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Blood. 2013 Aug 1;122(5):641-7. doi: 10.1182/blood-2013-01-477687. Epub 2013 Jun 18.

Measuring the symptom burden associated with the treatment of chronic myeloid leukemia.

Author information

  • 1Department of Symptom Research, University of Texas MD Anderson Cancer Center, Houston, TX 77030, USA. loriwilliams@mdanderson.org

Abstract

We developed a module of the MD Anderson Symptom Inventory (MDASI) for patients with chronic myeloid leukemia (CML). To develop the MDASI-CML, we identified CML-specific symptoms from qualitative interviews with 35 patients. A list of candidate symptoms was reduced by a panel of patients, caregivers, and clinicians to the 13 core MDASI symptom items and 6 CML-specific items; these items were subsequently administered to 30 patients. Cognitive debriefing confirmed that the items were clear, relevant, and easy to use. One additional CML-specific symptom item was added, for a total of 7. The refined MDASI-CML was administered to 152 patients once every 2 weeks for 1 year. The content, concurrent, known-group, and construct validity of the MDASI-CML were evaluated. The internal consistency and test-retest reliabilities of the module were adequate. Longitudinal analysis showed relatively stable symptom severity scores over time. The most severe symptoms were fatigue, drowsiness, disturbed sleep, muscle soreness and cramping, and trouble remembering things. Approximately one-third of the patients who completed the MDASI-CML reported persistent moderate-to-severe symptoms. The MDASI-CML is a valid and reliable symptom assessment instrument that can be used in clinical studies of symptom status in patients with CML.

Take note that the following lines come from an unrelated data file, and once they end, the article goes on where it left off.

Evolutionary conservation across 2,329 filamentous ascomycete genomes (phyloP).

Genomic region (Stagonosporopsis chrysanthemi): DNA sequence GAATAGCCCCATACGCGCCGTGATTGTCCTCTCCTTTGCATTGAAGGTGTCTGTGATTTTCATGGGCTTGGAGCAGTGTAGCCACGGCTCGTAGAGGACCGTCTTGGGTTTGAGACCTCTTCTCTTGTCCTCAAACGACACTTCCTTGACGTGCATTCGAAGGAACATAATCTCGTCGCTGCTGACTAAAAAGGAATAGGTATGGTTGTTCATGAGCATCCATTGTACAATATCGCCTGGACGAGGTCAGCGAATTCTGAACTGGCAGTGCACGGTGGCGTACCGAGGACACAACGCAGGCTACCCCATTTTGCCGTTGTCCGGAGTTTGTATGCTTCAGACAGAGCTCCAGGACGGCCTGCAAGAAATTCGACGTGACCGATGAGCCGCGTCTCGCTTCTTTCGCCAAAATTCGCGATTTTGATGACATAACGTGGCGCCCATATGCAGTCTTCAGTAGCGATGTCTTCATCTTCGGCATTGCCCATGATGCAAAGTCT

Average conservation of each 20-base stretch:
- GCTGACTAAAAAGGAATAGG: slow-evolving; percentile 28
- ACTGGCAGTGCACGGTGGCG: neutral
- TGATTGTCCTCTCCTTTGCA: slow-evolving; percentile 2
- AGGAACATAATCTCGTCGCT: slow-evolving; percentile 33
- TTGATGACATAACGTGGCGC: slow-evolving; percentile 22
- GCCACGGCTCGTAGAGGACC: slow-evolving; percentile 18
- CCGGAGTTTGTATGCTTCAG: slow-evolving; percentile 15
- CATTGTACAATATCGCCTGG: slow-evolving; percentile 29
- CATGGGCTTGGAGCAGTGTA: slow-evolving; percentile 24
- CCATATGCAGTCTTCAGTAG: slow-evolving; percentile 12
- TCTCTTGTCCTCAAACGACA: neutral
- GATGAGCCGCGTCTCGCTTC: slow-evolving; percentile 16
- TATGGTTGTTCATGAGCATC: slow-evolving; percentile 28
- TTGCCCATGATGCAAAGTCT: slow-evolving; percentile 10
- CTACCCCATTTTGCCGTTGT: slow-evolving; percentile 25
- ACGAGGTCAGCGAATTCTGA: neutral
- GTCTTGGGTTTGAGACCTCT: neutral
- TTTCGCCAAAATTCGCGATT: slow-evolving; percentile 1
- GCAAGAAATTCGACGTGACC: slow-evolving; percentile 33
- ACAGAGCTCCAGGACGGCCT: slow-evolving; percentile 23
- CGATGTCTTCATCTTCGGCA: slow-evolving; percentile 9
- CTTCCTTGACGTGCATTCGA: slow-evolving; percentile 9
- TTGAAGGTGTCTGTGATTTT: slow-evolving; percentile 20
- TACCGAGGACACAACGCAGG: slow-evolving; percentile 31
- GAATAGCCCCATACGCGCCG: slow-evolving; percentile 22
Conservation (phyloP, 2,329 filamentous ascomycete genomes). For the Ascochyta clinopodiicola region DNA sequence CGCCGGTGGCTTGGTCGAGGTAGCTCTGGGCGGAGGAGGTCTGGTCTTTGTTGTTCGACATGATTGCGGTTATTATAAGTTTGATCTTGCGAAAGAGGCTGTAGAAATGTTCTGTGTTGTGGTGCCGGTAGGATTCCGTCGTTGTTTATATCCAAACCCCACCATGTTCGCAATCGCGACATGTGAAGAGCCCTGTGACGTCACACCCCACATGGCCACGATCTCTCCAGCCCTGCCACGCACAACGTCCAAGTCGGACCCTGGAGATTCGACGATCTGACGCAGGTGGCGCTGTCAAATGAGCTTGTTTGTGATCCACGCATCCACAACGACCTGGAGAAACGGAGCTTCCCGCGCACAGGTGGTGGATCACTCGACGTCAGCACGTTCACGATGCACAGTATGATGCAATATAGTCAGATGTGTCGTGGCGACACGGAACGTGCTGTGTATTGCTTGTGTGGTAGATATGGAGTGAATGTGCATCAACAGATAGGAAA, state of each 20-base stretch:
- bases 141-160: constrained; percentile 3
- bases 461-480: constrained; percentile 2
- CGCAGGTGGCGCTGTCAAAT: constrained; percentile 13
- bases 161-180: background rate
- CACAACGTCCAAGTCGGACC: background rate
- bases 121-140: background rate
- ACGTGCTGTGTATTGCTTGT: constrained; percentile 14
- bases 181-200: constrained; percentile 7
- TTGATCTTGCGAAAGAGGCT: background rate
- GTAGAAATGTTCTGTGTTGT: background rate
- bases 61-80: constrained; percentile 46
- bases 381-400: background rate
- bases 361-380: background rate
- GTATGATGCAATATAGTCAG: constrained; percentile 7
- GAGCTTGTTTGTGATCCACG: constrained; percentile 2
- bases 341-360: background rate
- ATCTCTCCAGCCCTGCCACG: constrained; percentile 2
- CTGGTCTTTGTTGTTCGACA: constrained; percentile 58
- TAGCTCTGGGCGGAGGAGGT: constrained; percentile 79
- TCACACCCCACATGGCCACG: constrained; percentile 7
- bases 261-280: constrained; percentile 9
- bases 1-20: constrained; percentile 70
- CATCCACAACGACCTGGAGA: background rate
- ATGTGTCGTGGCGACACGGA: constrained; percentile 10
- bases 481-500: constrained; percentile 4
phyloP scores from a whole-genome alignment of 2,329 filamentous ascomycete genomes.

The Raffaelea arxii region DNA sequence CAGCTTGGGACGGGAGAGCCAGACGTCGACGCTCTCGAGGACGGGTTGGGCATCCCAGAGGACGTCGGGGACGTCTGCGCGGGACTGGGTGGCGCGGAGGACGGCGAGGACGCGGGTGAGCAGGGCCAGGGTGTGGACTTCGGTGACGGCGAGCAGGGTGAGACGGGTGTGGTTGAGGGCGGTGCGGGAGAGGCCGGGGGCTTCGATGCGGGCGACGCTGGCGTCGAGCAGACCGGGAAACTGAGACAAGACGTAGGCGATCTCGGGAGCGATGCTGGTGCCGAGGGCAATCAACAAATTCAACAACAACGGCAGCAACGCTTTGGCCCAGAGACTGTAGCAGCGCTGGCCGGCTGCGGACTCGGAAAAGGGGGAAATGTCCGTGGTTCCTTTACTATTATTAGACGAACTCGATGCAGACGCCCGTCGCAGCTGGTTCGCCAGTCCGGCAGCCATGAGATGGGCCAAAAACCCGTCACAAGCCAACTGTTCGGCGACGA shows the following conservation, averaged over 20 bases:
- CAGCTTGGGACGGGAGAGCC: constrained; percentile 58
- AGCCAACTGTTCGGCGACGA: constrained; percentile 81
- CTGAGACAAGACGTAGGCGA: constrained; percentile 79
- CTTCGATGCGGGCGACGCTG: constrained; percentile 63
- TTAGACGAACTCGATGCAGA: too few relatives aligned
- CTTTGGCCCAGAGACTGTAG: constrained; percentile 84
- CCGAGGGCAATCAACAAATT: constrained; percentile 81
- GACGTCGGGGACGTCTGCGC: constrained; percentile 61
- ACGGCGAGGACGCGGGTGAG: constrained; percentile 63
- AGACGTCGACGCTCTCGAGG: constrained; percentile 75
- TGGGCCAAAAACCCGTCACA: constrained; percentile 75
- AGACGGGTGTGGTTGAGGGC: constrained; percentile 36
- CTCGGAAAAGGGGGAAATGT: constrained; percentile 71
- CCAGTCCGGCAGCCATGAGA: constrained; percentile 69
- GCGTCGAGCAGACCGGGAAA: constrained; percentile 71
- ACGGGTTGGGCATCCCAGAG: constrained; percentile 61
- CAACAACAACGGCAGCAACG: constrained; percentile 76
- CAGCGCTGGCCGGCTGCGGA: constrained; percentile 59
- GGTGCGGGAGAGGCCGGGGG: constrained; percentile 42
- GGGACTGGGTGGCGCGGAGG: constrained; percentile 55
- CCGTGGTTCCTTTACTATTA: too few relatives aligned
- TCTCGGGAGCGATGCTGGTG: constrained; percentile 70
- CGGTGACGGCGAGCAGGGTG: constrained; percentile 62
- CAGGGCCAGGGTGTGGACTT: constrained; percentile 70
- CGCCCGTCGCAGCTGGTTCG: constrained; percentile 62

PMID:
23777764
[PubMed - indexed for MEDLINE]
PMCID:
PMC3731927
Free PMC Article

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